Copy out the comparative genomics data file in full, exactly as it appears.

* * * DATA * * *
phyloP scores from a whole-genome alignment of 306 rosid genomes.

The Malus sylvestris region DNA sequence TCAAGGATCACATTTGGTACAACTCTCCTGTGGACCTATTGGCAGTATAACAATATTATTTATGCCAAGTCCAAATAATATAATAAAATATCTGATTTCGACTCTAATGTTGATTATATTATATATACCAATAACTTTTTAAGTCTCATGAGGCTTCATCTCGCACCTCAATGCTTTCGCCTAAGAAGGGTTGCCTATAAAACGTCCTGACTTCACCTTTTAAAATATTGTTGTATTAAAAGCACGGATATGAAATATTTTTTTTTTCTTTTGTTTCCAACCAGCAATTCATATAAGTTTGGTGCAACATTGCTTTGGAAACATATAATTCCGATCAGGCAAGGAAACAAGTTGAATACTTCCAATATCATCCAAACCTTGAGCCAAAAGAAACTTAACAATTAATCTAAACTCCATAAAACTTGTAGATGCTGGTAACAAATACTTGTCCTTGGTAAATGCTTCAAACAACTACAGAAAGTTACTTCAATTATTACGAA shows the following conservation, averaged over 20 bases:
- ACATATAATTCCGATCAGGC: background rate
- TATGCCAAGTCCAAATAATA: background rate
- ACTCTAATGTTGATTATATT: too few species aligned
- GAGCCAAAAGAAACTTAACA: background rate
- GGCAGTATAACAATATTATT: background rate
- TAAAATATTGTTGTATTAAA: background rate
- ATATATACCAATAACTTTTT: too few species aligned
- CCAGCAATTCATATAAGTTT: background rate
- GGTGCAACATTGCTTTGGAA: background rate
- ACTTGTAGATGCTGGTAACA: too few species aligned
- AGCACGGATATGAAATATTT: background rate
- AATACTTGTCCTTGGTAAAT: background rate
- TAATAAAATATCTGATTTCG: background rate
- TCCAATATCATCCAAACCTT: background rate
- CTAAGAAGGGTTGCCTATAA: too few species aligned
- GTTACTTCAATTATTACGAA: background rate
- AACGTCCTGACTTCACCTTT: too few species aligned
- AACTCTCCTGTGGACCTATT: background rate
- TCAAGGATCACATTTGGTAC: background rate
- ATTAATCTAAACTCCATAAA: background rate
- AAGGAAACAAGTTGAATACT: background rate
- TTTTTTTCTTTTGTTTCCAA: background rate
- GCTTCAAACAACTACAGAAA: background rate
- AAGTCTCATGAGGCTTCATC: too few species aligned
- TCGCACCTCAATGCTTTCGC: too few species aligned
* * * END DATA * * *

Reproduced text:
phyloP scores from a whole-genome alignment of 306 rosid genomes.

The Malus sylvestris region DNA sequence TCAAGGATCACATTTGGTACAACTCTCCTGTGGACCTATTGGCAGTATAACAATATTATTTATGCCAAGTCCAAATAATATAATAAAATATCTGATTTCGACTCTAATGTTGATTATATTATATATACCAATAACTTTTTAAGTCTCATGAGGCTTCATCTCGCACCTCAATGCTTTCGCCTAAGAAGGGTTGCCTATAAAACGTCCTGACTTCACCTTTTAAAATATTGTTGTATTAAAAGCACGGATATGAAATATTTTTTTTTTCTTTTGTTTCCAACCAGCAATTCATATAAGTTTGGTGCAACATTGCTTTGGAAACATATAATTCCGATCAGGCAAGGAAACAAGTTGAATACTTCCAATATCATCCAAACCTTGAGCCAAAAGAAACTTAACAATTAATCTAAACTCCATAAAACTTGTAGATGCTGGTAACAAATACTTGTCCTTGGTAAATGCTTCAAACAACTACAGAAAGTTACTTCAATTATTACGAA shows the following conservation, averaged over 20 bases:
- ACATATAATTCCGATCAGGC: background rate
- TATGCCAAGTCCAAATAATA: background rate
- ACTCTAATGTTGATTATATT: too few species aligned
- GAGCCAAAAGAAACTTAACA: background rate
- GGCAGTATAACAATATTATT: background rate
- TAAAATATTGTTGTATTAAA: background rate
- ATATATACCAATAACTTTTT: too few species aligned
- CCAGCAATTCATATAAGTTT: background rate
- GGTGCAACATTGCTTTGGAA: background rate
- ACTTGTAGATGCTGGTAACA: too few species aligned
- AGCACGGATATGAAATATTT: background rate
- AATACTTGTCCTTGGTAAAT: background rate
- TAATAAAATATCTGATTTCG: background rate
- TCCAATATCATCCAAACCTT: background rate
- CTAAGAAGGGTTGCCTATAA: too few species aligned
- GTTACTTCAATTATTACGAA: background rate
- AACGTCCTGACTTCACCTTT: too few species aligned
- AACTCTCCTGTGGACCTATT: background rate
- TCAAGGATCACATTTGGTAC: background rate
- ATTAATCTAAACTCCATAAA: background rate
- AAGGAAACAAGTTGAATACT: background rate
- TTTTTTTCTTTTGTTTCCAA: background rate
- GCTTCAAACAACTACAGAAA: background rate
- AAGTCTCATGAGGCTTCATC: too few species aligned
- TCGCACCTCAATGCTTTCGC: too few species aligned